|"Unknown White Male" is a documentary almost as mysterious as its subject, Doug Bruce, a longtime friend of the filmmaker, Rupert Murray. One day, for apparently no reason, Bruce finds myself entering a "fugue state" and, quite suddenly, is alone on a New York City subway with no memories of himself, his identity, his family or his history.
He contacts a police officer and is taken to a local emergency room. It is in the emergency room where Bruce, still well-spoken and neat in appearance, is examined. He's examined first for neurological damage, and when that is ruled out he's committed to psychiatric care and told that he will not be released until someone comes to claim him.
Eventually, hospital personnel find in Bruce's pocket a phone number to the mother of a girl he had dated briefly. While the mother is unable to identify Bruce, the girl calls the hospital and instantly recognizes the voice.
"Unknown White Male" is the first and only film to Murray's credit, and it has attracted nearly as much intrigue as Bruce himself. After being nominated for the Documentary Feature Grand Prize at the 2005 Sundance Film Festival, "Unknown White Male" became the subject of several journalistic inquiries questioning its authenticity. Is this, as Murray claims, a true story? Is it merely inspired by a similar event? Or is it perhaps an elaborate hoax? Murray's inability to explain in greater detail events in Bruce's life, and his lack of knowledge regarding Bruce despite years of friendship have fueled the fires of doubt for many journalists. Most film critics have been inclined to give Murray the benefit of the doubt, however, acknowledging that should this film be an elaborate hoax it does, on a certain level, mute the film's effectiveness.
The simple reality is it's nearly impossible to ascertain the film's authenticity. The film may be, as Murray and Bruce assert, a 21-month documenting of Bruce's journey to reconstruct his life. With a simple, straightforward approach, Murray shows Bruce reconnecting with an old girlfriend who flies in from Poland when she hears the news, becoming closer to the girl he'd dated briefly, become re-familiar with old friends and getting to know his family all over again...including becoming aware, for the second time, of his mother's death.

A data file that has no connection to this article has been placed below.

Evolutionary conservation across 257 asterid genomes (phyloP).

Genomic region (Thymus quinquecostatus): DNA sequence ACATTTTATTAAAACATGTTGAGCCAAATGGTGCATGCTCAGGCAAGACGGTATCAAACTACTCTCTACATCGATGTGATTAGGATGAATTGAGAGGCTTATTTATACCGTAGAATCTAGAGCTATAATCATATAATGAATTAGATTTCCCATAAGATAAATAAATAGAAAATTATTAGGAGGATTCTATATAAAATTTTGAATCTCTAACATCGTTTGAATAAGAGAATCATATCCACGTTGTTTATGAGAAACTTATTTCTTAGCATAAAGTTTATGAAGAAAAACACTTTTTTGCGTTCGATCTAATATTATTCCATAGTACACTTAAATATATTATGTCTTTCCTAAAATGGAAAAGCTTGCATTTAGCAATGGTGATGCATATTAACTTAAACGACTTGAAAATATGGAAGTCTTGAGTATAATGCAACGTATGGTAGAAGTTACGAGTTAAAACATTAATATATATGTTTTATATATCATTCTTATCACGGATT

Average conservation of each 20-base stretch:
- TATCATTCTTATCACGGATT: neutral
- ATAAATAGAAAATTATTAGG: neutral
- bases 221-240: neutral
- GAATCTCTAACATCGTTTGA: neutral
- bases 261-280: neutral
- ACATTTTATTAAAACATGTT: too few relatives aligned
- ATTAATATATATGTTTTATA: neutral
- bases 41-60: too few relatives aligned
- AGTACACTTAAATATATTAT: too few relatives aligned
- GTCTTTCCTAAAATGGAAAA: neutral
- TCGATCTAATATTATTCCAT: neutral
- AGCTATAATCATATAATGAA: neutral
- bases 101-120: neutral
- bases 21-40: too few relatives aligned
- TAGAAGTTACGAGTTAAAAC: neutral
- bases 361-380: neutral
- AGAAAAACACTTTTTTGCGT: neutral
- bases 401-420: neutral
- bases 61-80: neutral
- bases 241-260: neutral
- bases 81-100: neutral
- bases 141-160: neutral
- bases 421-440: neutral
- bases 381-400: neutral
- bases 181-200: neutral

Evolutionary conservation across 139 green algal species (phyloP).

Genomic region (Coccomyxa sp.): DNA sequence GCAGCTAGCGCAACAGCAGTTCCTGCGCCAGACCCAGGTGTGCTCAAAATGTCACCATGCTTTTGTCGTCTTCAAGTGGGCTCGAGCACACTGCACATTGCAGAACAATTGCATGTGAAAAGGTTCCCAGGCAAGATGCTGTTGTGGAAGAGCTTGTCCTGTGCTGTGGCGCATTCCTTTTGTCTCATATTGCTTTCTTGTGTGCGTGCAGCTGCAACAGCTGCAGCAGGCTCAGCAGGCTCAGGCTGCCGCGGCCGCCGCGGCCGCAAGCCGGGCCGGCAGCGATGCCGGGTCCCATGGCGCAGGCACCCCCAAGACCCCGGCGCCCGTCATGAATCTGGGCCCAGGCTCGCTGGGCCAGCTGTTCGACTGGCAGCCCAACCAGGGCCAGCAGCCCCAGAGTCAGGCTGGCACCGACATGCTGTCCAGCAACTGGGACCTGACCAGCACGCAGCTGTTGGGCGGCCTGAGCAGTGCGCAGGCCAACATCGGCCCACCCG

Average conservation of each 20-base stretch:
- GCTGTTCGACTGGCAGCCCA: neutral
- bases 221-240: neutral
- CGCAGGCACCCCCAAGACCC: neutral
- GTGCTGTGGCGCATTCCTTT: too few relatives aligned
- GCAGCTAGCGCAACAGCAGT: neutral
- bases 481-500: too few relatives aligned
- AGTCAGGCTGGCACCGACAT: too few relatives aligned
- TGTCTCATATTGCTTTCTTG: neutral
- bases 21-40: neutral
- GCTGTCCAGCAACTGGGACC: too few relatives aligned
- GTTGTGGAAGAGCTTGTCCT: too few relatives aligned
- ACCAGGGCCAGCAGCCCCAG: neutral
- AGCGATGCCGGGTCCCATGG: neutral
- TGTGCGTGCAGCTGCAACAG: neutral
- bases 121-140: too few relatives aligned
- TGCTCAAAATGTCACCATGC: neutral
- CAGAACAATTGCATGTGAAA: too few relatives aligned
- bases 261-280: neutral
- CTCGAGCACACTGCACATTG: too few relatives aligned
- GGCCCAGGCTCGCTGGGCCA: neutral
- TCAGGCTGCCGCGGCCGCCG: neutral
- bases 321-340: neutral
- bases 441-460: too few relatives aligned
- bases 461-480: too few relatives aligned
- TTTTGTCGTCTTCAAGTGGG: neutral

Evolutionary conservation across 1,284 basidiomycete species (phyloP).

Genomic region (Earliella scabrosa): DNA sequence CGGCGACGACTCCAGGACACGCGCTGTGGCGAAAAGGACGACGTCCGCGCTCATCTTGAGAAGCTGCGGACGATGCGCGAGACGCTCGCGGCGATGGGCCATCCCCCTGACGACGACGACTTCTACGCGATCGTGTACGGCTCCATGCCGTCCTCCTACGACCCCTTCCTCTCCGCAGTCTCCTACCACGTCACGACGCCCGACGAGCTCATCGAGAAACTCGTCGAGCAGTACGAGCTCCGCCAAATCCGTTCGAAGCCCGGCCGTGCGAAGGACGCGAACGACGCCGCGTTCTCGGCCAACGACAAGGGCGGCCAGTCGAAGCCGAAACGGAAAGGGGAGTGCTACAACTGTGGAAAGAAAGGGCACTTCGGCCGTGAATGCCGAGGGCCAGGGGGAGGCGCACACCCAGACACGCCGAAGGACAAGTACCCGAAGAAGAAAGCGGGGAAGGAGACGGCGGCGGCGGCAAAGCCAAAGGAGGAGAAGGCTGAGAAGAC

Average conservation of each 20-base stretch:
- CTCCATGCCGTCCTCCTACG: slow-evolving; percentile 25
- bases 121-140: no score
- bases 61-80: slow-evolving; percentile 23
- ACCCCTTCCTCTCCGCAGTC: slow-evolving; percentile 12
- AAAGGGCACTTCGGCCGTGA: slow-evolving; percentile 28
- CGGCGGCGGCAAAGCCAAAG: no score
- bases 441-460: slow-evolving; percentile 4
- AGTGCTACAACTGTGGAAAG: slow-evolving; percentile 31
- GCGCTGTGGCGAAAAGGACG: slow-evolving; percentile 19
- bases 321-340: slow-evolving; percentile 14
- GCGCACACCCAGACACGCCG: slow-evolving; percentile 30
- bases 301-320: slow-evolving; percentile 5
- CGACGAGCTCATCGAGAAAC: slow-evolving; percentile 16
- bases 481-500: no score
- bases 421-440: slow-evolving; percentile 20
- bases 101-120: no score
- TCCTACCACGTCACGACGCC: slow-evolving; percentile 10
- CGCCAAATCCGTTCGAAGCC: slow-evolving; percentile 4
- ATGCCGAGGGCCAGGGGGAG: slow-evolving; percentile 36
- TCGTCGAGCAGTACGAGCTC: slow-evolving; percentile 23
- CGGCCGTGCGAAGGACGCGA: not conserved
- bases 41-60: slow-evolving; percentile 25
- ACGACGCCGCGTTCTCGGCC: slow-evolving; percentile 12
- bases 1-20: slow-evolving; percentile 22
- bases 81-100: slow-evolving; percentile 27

In reality, as a film critic it is not my job to determine the truthfulness of "Unknown White Male." While it would be a disappointing revelation to find out that this entire experience is nothing but an elaborate, manipulative hoax, it wouldn't really change the truth about this documentary.
"Unknown White Male" is an over-stylized, inappropriately histrionic and forced documentary that often feels like its intentionally trying to pluck the heart strings, but instead one hears the dull "thud" sound one gets when a wrong note is hit. While the scenes with Bruce are often poignant, they are often accompanied by too many camera tricks, color manipulations and an over-bearing musical score that plays against the film's mood. Bruce's story is a powerful one, and had Murray trusted the story enough to avoid the tricks, images and sounds he feels compelled to over-utilize, "Unknown White Male" would have been one of 2006's best documentaries. Instead, it is merely one of the most controversial.
Being an individual myself for whom there are pockets of blank memories from my childhood, I find myself willing to believe that this story is the true story of Doug Bruce, constructed to the best of their ability by Bruce and filmmaker Rupert Murray. Unfortunately, a powerful and inspirational story is hindered by the over-zealous filmmaking techniques of a first-time director. The end result is that Doug Bruce, the "Unknown White Male" of the film's title, remains unknown even to the audience at the film's end.
"Unknown White Male" is a story you will always remember, but a film you will soon forget.